System downtime is one of the most pressing concerns for today’s organizations. With so many businesses shifting to cloud-based IT deployments and utilizing a wide range of online productivity applications and tools, there are few industries remaining that don’t have to worry about servers going down. From lost revenues and diminished productivity to brand damage and missed opportunities, the consequences of system downtime on today’s organizations can be equal parts extensive and expensive.
Whether you’re assessing your current data center or evaluating a new facility, uptime reliability should be one of your most important criteria. Losing access to valuable data and applications due to a server outage can cripple any business, resulting in reduced productivity, lost revenue, missed opportunities, and brand damage.
Use this checklist to help protect your investment, mitigate potential risk and minimize downtime during your data center migration.
The Internet of Things (IoT) has quickly gone from a novel concept to an emerging reality. With Gartner anticipating more than 20 billion IoT devices in use by 2020, organizations are already implementing the technology across a broad range of products and services. The rapid proliferation of IoT devices is also driving a push toward edge computing, which greatly expands the possibilities of what IoT architecture can accomplish.
One of the advantages of retailers and other businesses partnering with reliable data centers is that those facilities are typically well-equipped to handle the spikes in traffic that occur on Black Friday and Cyber Monday, two days that have become among the biggest shopping days of the year — especially in the United States.
Data centers place a lot of emphasis on their uptime reliability. Go to any data center website and you’re likely to see multiple references to how many “9s” of reliability they offer. While most organizations understand that each additional “9” equates to additional server uptime, it’s often difficult to take that abstract figure and convert it into something more practical and easy to understand. Fortunately, there are a few simple ways of explaining the ways in which the uptime reliability of each data center tier can affect the bottom line for their clients.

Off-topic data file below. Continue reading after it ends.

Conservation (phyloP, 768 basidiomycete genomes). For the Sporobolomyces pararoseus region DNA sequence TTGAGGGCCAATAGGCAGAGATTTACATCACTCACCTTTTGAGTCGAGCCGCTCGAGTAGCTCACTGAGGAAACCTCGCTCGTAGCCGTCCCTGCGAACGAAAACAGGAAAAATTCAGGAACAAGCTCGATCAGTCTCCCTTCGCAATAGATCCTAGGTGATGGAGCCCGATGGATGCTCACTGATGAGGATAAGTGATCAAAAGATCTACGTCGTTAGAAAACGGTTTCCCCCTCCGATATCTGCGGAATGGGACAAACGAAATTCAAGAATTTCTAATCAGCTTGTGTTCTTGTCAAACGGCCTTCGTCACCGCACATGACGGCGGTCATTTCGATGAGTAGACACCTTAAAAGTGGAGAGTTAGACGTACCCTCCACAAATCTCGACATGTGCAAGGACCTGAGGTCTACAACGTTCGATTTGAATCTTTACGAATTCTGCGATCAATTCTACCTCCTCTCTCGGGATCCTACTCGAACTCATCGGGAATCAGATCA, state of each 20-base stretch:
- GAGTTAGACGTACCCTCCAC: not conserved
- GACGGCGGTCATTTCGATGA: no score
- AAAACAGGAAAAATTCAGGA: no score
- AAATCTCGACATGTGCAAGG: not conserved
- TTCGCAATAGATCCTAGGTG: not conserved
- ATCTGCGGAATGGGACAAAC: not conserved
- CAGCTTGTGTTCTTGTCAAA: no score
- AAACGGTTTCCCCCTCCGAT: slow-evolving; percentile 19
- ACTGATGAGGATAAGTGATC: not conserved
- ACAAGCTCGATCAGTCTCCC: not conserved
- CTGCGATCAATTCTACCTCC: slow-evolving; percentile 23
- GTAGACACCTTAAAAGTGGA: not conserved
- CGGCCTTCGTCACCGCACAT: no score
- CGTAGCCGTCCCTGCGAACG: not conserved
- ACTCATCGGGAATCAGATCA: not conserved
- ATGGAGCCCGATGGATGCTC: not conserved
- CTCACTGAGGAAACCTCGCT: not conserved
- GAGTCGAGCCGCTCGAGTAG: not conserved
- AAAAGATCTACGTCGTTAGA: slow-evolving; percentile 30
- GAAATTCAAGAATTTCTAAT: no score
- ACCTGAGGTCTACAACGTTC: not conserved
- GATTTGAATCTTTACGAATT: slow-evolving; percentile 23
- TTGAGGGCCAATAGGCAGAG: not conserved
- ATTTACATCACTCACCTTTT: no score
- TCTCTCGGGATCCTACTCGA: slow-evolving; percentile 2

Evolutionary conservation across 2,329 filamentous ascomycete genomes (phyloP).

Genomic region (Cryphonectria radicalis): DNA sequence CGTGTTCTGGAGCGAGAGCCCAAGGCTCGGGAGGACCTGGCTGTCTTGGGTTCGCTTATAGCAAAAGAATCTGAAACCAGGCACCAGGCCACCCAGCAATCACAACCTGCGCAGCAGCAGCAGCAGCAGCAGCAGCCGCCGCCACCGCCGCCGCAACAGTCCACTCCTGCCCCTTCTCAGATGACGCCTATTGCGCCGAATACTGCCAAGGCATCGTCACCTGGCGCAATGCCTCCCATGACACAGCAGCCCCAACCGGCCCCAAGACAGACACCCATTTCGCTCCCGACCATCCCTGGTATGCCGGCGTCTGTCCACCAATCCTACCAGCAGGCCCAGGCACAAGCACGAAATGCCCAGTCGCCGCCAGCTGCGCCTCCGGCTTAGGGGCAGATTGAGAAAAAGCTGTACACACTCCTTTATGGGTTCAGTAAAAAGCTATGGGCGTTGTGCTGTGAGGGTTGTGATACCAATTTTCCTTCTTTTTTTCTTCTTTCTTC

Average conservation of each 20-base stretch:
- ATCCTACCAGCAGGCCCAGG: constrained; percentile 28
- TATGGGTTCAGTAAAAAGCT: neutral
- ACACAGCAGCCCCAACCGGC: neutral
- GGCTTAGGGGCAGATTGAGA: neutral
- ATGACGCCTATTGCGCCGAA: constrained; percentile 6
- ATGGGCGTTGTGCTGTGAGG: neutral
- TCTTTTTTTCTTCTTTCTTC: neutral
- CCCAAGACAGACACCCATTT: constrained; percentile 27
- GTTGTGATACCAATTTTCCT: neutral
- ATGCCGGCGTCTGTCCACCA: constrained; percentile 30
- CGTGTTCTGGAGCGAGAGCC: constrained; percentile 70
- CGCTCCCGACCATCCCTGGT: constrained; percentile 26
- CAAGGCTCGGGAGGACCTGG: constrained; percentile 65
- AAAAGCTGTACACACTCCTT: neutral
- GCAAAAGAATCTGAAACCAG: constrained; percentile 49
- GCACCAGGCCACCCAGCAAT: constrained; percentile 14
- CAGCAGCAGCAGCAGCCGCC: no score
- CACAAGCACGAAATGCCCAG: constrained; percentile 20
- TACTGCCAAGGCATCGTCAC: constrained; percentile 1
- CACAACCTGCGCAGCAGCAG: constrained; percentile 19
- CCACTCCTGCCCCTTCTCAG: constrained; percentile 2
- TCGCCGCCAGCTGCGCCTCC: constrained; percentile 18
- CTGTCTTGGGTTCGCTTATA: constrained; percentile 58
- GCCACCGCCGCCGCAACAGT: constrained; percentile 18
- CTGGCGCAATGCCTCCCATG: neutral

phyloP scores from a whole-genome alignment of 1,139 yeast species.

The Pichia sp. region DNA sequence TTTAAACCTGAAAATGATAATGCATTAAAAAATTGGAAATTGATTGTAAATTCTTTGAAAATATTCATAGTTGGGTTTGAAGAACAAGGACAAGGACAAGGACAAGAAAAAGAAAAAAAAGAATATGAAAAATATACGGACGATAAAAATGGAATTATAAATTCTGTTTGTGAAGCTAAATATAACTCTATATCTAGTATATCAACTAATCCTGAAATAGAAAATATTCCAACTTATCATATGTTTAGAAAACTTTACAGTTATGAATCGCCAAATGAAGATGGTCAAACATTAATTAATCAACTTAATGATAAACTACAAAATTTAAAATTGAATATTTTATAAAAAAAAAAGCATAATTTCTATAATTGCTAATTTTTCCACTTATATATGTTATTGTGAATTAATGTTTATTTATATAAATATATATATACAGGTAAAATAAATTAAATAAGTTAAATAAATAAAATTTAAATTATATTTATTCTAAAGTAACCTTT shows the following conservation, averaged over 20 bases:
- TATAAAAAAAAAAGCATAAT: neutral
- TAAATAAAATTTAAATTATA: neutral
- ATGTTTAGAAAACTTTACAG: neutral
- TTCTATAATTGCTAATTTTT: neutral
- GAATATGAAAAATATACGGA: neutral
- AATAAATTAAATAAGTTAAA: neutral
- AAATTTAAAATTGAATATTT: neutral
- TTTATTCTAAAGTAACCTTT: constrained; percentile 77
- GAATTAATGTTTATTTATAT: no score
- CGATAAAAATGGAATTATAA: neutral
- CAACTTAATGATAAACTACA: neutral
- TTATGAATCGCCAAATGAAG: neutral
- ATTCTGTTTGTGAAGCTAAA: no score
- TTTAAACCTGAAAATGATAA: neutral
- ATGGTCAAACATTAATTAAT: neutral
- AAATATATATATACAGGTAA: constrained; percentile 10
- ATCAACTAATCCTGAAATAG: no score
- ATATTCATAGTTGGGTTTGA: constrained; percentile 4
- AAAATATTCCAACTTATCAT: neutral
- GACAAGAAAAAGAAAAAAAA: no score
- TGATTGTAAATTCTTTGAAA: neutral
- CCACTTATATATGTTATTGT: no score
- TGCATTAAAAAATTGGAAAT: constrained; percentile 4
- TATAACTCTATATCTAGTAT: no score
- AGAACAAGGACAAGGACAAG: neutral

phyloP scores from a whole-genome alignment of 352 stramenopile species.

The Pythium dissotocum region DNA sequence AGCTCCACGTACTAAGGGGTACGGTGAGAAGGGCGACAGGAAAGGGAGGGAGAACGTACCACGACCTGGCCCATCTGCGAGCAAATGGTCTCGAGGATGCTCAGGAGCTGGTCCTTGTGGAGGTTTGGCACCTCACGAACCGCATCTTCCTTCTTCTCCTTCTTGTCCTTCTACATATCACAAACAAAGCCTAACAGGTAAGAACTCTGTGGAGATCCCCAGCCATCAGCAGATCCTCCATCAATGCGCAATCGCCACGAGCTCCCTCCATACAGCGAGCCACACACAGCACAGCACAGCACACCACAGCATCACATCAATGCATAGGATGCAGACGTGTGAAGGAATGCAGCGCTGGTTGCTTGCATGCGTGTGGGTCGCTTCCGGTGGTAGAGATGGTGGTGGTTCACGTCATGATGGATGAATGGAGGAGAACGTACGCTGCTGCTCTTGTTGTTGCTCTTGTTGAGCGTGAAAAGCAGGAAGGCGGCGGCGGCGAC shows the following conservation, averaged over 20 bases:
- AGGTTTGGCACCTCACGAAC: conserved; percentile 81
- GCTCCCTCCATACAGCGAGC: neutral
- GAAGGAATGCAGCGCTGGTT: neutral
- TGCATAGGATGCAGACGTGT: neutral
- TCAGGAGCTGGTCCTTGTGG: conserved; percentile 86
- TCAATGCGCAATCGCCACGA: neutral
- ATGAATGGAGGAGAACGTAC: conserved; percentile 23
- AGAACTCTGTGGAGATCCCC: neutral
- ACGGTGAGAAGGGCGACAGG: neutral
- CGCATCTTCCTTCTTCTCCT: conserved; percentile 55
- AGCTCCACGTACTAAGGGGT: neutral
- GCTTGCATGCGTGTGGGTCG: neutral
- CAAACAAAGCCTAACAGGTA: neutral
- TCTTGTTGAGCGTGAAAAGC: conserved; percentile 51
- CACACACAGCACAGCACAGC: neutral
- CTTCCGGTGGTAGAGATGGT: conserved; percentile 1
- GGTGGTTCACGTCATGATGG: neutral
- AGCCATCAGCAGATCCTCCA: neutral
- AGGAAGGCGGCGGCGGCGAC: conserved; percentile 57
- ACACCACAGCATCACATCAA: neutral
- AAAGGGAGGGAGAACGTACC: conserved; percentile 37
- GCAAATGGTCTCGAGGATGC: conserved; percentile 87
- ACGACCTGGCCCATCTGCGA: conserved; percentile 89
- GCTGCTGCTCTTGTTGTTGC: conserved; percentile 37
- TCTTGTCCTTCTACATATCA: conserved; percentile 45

Although organizations often take every precaution imaginable, the threat of server downtime is difficult to fully eliminate. With even a few minutes of downtime likely to cost dearly in terms of lost productivity and opportunity, companies are turning to data centers to keep their mission critical network systems up and running no matter the circumstances. For some industries, downtime is a minor inconvenience, but for others, it can cause serious disruptions that have lasting consequences.
With organizations becoming more reliant than ever before on service availability, a new array of terms describing different types of redundancies have entered the business IT lexicon. In many cases, these terms don’t quite mean what they sound like or create a misleading impression about what specific circumstances they actually cover. Sometimes, similar sounding terms may be used interchangeably despite referring to very different concepts.
Whether they’re using smaller edge data centers or massive hyperscale facilities, today’s companies are putting a lot of trust into their data center partners. With even a few moments of downtime inflicting enormous costs on their business, these organizations need to know that data centers are doing everything in their power to minimize the threat of server downtime. Fortunately, there are a number of common sense best practices data center providers can implement to ensure that they’re delivering the highest levels of uptime possible to their customers.
Data centers are a crucial component of modern IT infrastructures. Whether companies maintain their own facilities, colocate with a third-party data center, or use a public cloud provider for their data needs, virtually every business relies upon data centers to provide the foundation of today’s increasingly interconnected global economy. And with more and more data being generated and consumed each year, data centers aren’t going anywhere soon.
Most people have experienced it at one time or another. They visit a website or log into an application only to be met by a blank loading screen. Seconds go by, then minutes. After a few unsuccessful attempts to refresh the site or re-enter login information, they’re forced to accept the reality.